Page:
It largely depends on whether your mortgage payments are current or past due and how much equity you own in your home. Equity is the value of your home less the debt secured by the home – such as a mortgage. If your home is worth $100,000 and your mortgage balance is $80,000, the equity in your home is $20,000 ($100,000 value less $80,000 secured debt).
When you file bankruptcy, you are entitled to some exemptions. For a Georgia resident, one of these exemptions is the homestead exemption which allows someone to exempt $21,500 (or $43,000 for a couple filing jointly) equity in a home where you or a dependent reside. In the example above, the home owner with $20,000 in equity could keep a home in bankruptcy assuming the mortgage has no past due payments and the debtor can continue to pay the mortgage payments.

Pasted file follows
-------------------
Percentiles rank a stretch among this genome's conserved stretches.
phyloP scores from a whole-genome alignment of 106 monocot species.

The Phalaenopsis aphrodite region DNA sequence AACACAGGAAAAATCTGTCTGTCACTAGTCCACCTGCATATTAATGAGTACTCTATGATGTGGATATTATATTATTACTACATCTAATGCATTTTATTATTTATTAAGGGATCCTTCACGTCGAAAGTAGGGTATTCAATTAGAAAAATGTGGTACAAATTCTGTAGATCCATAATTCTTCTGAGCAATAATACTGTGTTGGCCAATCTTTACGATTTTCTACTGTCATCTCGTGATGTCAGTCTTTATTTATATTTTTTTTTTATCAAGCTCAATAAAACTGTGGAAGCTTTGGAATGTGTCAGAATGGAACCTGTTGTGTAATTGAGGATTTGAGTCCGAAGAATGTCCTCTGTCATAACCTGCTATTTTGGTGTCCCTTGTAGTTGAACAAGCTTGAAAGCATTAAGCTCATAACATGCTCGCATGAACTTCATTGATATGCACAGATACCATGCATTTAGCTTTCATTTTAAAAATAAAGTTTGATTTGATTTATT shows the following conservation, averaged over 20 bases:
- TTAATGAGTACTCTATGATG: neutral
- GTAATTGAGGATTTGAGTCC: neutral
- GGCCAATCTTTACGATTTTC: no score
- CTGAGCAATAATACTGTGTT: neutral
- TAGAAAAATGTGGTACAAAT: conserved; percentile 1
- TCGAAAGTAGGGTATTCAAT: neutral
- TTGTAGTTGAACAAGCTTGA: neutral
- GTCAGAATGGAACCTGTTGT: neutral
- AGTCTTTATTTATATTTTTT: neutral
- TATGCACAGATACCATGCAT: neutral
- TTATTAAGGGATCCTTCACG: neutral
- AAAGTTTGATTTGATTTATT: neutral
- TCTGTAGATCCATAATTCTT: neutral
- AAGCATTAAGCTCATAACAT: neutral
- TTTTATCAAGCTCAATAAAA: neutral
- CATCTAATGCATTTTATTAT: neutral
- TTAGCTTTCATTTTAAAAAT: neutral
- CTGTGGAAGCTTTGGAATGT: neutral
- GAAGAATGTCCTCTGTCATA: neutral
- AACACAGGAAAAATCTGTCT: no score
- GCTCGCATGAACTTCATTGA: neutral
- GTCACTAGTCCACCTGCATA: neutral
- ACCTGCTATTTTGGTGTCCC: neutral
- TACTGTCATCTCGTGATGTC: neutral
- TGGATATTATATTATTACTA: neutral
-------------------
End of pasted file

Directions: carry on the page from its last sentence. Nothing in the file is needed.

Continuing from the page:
If there are past due mortgage payments, you can still keep your home if you can make an agreement with the mortgage holder for the payment of the past due amount or you file a Chapter 13 case and the court approves your plan for paying the past due amount. Another advantage of a Chapter 13 plan is you can still keep your home if the equity is more than the exemption amount as long as your plan provides for enough payments.